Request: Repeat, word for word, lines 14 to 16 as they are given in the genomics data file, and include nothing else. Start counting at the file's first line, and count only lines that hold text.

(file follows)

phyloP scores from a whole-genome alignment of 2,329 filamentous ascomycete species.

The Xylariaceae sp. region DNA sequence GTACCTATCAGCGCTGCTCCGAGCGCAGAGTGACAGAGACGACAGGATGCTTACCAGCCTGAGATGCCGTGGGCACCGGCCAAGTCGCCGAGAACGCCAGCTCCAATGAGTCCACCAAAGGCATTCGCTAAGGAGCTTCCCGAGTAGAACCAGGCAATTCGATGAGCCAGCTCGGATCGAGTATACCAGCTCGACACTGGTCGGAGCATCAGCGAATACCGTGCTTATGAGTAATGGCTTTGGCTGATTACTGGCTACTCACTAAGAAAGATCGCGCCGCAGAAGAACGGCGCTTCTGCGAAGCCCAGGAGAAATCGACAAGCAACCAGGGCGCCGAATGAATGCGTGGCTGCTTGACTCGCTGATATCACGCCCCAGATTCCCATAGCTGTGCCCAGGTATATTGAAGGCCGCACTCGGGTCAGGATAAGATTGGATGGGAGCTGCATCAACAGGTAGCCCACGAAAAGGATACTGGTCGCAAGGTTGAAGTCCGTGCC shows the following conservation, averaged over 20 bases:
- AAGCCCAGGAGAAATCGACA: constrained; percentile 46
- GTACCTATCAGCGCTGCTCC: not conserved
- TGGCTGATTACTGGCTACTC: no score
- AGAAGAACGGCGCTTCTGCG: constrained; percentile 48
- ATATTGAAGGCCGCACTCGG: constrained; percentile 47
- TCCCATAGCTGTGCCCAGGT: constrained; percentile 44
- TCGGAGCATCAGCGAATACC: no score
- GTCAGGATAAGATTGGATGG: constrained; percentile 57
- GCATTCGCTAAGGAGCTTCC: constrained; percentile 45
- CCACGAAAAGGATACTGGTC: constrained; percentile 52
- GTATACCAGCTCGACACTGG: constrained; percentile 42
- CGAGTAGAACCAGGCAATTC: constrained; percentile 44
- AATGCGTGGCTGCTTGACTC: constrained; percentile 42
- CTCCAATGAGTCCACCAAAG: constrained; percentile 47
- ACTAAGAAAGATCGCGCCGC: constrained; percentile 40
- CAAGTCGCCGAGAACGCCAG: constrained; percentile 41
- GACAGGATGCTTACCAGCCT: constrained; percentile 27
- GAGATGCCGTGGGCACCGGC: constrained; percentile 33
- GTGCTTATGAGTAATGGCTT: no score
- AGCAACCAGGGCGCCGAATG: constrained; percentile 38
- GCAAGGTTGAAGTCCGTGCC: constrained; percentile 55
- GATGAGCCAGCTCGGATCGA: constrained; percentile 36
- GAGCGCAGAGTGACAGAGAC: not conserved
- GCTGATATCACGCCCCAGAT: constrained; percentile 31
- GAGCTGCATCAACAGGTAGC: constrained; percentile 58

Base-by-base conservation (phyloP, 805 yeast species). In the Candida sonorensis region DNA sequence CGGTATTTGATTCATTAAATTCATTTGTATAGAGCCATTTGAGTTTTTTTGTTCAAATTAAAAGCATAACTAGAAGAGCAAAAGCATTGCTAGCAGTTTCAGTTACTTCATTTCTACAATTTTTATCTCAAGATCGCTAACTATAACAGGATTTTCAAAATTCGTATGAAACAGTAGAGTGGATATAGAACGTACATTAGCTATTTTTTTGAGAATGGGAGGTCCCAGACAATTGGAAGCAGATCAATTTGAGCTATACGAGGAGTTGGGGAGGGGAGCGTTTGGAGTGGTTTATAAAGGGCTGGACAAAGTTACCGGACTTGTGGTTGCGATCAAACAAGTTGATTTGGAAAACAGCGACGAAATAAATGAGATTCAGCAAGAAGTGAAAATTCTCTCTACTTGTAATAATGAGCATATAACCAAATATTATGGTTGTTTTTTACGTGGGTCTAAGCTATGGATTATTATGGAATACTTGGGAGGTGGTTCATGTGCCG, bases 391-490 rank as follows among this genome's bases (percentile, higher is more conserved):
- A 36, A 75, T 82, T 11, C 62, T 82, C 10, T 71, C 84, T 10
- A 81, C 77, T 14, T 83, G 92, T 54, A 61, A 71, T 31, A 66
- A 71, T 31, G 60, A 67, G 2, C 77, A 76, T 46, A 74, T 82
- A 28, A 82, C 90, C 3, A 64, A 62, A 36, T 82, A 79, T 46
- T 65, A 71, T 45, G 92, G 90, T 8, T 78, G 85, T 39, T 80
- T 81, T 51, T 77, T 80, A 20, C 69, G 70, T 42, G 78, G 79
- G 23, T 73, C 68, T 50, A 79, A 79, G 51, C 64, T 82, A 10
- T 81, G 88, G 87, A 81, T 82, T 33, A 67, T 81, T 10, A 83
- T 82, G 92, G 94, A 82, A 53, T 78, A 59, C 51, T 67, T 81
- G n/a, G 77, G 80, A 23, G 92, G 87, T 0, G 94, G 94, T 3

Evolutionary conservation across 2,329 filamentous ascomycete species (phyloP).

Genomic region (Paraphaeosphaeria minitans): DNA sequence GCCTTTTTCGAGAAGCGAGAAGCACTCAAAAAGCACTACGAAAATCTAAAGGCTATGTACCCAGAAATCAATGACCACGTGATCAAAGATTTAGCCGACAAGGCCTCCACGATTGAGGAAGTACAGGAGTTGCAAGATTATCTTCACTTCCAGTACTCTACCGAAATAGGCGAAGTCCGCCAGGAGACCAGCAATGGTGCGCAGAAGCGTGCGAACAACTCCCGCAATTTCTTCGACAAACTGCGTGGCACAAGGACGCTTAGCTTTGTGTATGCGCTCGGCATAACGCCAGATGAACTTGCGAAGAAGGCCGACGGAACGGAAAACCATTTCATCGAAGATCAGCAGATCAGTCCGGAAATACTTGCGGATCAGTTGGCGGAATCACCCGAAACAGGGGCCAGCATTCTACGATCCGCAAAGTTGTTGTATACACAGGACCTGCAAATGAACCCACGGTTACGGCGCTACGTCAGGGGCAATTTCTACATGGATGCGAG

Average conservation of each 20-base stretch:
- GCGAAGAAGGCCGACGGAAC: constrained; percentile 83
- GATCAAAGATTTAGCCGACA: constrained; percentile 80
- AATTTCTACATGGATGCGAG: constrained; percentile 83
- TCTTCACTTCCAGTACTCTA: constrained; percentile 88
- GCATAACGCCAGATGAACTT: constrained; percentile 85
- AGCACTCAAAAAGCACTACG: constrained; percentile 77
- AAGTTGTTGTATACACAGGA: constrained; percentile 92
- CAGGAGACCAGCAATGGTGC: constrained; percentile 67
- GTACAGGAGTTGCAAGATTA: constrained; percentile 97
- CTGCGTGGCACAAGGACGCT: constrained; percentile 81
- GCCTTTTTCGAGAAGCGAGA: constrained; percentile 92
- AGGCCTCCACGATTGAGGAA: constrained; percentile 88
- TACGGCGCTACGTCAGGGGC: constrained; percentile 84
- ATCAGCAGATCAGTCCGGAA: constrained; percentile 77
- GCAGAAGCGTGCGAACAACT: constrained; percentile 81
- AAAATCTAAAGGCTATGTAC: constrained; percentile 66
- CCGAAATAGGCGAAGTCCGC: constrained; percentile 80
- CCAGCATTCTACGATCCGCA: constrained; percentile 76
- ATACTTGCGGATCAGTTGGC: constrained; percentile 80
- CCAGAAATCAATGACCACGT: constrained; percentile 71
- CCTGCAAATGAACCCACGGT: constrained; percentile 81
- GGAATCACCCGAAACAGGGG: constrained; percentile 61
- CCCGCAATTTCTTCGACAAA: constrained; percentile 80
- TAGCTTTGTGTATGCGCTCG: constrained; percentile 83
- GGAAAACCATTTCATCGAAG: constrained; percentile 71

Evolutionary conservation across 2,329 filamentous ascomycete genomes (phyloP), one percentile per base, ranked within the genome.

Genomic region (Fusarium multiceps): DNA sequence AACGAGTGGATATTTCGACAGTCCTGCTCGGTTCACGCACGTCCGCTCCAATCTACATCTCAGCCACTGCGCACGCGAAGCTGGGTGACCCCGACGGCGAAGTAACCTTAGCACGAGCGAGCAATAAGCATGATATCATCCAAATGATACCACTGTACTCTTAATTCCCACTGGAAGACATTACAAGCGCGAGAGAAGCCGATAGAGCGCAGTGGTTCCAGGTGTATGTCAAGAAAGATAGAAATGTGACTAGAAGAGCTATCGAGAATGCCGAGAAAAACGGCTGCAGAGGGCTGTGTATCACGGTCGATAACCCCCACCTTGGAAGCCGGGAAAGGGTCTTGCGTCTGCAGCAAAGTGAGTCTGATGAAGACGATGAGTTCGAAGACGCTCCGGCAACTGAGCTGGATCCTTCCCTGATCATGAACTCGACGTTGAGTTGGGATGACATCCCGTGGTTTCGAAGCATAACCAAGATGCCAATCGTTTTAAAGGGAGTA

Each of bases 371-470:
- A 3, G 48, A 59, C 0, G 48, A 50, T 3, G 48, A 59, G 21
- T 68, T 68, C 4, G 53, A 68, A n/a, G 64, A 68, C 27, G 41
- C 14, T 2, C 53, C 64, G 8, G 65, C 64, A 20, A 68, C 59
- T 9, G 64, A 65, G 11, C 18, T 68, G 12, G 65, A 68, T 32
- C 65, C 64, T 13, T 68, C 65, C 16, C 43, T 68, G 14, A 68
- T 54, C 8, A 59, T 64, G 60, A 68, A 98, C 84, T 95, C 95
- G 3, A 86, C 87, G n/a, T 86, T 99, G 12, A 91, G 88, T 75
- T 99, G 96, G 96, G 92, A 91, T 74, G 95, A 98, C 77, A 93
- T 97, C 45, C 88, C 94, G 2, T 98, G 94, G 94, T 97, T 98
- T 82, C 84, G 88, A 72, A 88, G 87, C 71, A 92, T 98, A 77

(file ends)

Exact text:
- CGAGTAGAACCAGGCAATTC: constrained; percentile 44
- AATGCGTGGCTGCTTGACTC: constrained; percentile 42
- CTCCAATGAGTCCACCAAAG: constrained; percentile 47